“Can you believe he asked me to stop wearing niqaab?” Veronica’s angry voice carried to the living room as Inaya stepped inside the apartment Monday afternoon.

“I know,” Veronica said, her voice slightly muffled as Inaya quietly closed the front door and locked it. “That’s what I was worried about when I married an Arab. They’re so weak in their religion. Astaghfirullah.”

Upon realizing she was alone, Inaya yanked the damp khimaar from her head and shrugged off the wrinkled jilbaab that she hadn’t bothered to button. After a day of walking bareheaded through the halls (and enjoying it), Inaya had hand-washed the head cover in a restroom sink before going home.

“What about Inaya?” Veronica said, the question halting Inaya’s steps toward her mother’s room to give salaams. “If I take off my face veil, how do I explain that to her?”

Veronica groaned. “Next thing you know, he’s going to ask me to start wearing colored hijabs.”

Silence followed for several seconds before Inaya heard her mother moan in exhaustion. “I know, ukhti,” Veronica said. “I’m not saying it’s haraam. I’m just scared he might ask me to take off hijab eventually.”

Inaya dragged herself to the kitchen, sadness weighing on her as she thought of her father. She wondered when her mother would take her to see him.

“I’m not overreacting,” Veronica said defensively. “Why should I uncover my face? Even if niqaab’s not obligatory, what’s the point of taking it off? I fear Allah, not the people.”

Inaya glanced at the clock. It was almost four o’clock, and she hadn’t even prayed Dhuhr, the early afternoon prayer, and it was almost time for Asr.

“Because that stupid Arab culture made Sa’ad ashamed of his wife.” Veronica’s tone was indignant. “And now I’m supposed to feel ashamed for practicing the Sunnah?” She huffed. “They can keep their on-off hijab crap to themselves.”

Inaya hurried to the bathroom in the hall and closed the door, shutting out her mother’s conversation.

Bismillaah,” Inaya whispered, marking the start of her pre-prayer ablution. Inaya reached over the sink bowl and turned both knobs, releasing a thin stream of water into an upturned palm.

But even after mentioning Allah’s name, anxiety still knotted in her chest, and she felt the beginning of a migraine.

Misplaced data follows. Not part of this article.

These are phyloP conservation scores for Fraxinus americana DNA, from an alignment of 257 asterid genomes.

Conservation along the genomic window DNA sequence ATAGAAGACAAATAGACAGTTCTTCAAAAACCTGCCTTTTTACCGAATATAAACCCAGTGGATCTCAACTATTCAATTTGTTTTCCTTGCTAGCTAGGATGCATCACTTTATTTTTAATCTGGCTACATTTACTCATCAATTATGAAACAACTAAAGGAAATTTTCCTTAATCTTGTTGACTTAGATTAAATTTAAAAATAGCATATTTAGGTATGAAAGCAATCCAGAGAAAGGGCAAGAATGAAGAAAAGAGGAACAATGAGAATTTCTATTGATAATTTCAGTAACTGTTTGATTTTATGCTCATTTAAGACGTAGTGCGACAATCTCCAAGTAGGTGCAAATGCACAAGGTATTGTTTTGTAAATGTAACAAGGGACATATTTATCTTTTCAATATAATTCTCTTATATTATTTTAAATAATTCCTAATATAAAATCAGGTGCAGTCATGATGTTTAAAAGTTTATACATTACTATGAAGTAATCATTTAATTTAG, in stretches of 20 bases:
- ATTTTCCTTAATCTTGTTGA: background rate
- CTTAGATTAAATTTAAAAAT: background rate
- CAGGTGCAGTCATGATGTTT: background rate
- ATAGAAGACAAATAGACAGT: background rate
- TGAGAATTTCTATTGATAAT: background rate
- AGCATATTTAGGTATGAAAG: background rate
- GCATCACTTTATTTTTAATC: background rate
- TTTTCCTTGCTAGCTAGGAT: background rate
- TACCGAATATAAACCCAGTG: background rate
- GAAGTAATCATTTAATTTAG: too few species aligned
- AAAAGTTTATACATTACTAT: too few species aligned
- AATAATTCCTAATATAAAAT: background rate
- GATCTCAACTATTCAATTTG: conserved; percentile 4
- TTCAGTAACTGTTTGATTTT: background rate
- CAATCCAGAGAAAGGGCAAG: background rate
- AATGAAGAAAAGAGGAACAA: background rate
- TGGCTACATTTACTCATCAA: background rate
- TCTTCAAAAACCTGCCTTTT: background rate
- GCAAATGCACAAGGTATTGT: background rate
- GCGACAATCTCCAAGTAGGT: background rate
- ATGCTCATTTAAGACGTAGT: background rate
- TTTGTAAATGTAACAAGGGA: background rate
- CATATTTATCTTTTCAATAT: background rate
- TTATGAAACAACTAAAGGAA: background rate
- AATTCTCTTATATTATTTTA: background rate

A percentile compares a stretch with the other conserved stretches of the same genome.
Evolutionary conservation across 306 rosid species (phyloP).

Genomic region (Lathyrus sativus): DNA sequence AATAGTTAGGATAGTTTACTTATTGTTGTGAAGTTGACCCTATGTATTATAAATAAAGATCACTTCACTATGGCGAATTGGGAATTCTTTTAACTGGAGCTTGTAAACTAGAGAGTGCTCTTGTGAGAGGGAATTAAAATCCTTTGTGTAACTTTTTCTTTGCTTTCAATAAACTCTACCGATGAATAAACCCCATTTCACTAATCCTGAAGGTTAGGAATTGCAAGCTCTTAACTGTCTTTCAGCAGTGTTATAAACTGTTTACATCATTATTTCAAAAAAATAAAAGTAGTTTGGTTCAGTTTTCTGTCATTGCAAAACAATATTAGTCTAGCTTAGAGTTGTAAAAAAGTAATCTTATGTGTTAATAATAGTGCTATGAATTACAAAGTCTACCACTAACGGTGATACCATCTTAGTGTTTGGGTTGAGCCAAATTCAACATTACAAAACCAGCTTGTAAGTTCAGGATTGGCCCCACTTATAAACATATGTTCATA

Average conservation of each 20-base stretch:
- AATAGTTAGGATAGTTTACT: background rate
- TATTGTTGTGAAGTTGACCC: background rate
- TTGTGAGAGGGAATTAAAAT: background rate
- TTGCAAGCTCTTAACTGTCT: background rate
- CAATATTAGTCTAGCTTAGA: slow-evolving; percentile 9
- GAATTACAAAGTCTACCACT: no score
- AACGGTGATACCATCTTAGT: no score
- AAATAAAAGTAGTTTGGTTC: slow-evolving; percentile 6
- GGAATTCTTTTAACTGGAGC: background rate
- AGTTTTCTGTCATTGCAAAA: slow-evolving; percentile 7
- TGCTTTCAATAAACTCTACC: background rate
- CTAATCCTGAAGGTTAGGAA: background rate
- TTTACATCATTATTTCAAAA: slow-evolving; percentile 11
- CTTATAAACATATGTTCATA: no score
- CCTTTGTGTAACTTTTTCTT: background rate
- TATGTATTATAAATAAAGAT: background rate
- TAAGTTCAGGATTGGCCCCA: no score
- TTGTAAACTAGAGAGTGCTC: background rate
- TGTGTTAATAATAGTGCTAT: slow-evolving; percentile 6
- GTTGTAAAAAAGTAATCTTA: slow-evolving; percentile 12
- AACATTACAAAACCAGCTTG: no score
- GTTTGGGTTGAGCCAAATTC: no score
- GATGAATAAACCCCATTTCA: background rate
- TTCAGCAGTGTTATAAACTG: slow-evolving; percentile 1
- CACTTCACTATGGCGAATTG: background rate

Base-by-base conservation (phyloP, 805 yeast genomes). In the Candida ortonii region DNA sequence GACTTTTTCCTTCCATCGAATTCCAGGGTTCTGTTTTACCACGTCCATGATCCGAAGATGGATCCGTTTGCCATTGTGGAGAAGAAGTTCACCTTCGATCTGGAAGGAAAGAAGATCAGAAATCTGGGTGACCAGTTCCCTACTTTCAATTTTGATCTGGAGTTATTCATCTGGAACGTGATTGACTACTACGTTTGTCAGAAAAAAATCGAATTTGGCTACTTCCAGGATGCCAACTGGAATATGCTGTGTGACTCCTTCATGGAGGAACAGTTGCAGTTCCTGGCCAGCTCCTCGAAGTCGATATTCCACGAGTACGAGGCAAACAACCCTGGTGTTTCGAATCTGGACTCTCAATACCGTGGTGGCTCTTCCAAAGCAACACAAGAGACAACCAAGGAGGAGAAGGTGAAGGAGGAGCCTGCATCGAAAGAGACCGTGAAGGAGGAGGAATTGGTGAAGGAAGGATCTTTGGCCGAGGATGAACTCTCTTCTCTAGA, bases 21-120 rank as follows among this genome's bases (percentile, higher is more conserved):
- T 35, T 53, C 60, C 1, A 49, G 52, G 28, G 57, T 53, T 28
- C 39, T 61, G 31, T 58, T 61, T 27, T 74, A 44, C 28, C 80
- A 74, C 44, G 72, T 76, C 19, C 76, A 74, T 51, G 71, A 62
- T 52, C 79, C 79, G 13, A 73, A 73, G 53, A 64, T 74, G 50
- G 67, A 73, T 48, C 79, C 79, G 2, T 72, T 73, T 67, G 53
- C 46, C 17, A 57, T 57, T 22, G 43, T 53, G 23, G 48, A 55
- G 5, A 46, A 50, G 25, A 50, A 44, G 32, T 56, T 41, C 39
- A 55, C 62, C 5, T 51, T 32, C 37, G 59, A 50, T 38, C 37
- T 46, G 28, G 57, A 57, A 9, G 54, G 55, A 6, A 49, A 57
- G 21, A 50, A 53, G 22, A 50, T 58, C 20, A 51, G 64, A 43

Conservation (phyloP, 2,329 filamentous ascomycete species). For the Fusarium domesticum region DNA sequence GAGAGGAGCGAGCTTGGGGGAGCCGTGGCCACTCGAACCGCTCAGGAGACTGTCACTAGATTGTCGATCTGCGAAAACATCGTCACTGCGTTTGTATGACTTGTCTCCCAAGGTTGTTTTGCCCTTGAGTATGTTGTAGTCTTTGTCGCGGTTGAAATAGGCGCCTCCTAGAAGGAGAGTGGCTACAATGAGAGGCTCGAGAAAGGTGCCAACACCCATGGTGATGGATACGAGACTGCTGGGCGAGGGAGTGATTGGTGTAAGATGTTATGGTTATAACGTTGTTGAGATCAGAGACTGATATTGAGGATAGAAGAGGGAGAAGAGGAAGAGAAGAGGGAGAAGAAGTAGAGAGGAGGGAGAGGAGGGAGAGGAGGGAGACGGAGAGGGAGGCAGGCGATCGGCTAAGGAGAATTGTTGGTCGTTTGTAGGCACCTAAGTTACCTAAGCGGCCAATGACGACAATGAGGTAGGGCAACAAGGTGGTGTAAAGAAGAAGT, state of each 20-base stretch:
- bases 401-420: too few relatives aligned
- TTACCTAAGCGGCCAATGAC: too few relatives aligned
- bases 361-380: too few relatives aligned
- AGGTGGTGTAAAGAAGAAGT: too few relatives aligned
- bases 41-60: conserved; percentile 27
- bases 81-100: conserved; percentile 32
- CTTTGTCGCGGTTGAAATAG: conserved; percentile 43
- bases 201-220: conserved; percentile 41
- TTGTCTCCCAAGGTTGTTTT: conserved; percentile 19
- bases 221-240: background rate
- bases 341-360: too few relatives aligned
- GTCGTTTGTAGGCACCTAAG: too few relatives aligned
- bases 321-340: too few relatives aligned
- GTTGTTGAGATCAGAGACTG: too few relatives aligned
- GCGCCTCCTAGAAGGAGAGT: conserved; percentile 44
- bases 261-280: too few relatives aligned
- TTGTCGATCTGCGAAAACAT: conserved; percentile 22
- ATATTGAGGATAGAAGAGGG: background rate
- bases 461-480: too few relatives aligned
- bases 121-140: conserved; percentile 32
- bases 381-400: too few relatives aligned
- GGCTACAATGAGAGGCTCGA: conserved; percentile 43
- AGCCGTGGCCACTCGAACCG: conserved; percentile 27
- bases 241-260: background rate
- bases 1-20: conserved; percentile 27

Had she really spent the entire day without hijab?

Inaya rubbed the water on both hands then filled a hand with water before bringing it to her nose and mouth. The pounding in her head made it difficult to keep track of the steps of wudhoo’, but she squinted her eyes in concentration.

Wash your right arm three times. Wudhoo! Wudhoo! Wash your left arm three times. Wudhoo! Wudhoo! The rhythmic chant that Veronica had sung and clapped with her nine-year-old daughter came back to Inaya right then. At the time, Islam was still new and confounding to Inaya, but she recalled enjoying “playing in the sink” before prayer each day. It was like being baptized over and over again.

As a child, Inaya had prayed to “Allah” by following her mother’s strange bowing and by muttering gibberish in an effort to imitate the foreign words her mother stumbled over. But Inaya never felt she got it right.

Veronica had told her daughter that God wasn’t Prophet Jesus, and Inaya thought, Okay, that makes sense. But how could Inaya pray to a God she couldn’t see? What was she supposed to think about if she couldn’t imagine “Allah” in real form?

The Unseen Creator that Veronica spoke of was the same God that Inaya had imagined when she said “The Father.” Why then was it so difficult for Inaya to erase from her mind the image of a white-haired man with long hair and a flowing beard?

After seven years of being Muslim, things were not as befuddled in Inaya’s mind, but there was still that lingering feeling that something was missing. It was as if her mother took off in a sprint and had grabbed Inaya’s hand and dragged Inaya along before Inaya knew where they were going. Inaya had felt that her legs were too weak and her breath too short as her energy steadily waned.

Then one day her mother snatched Daddy away too.

Inaya turned the faucet knobs, and the stream of water disappeared as the bathroom grew suddenly quiet. In the mirror above the sink, a sad girl stared back at Inaya.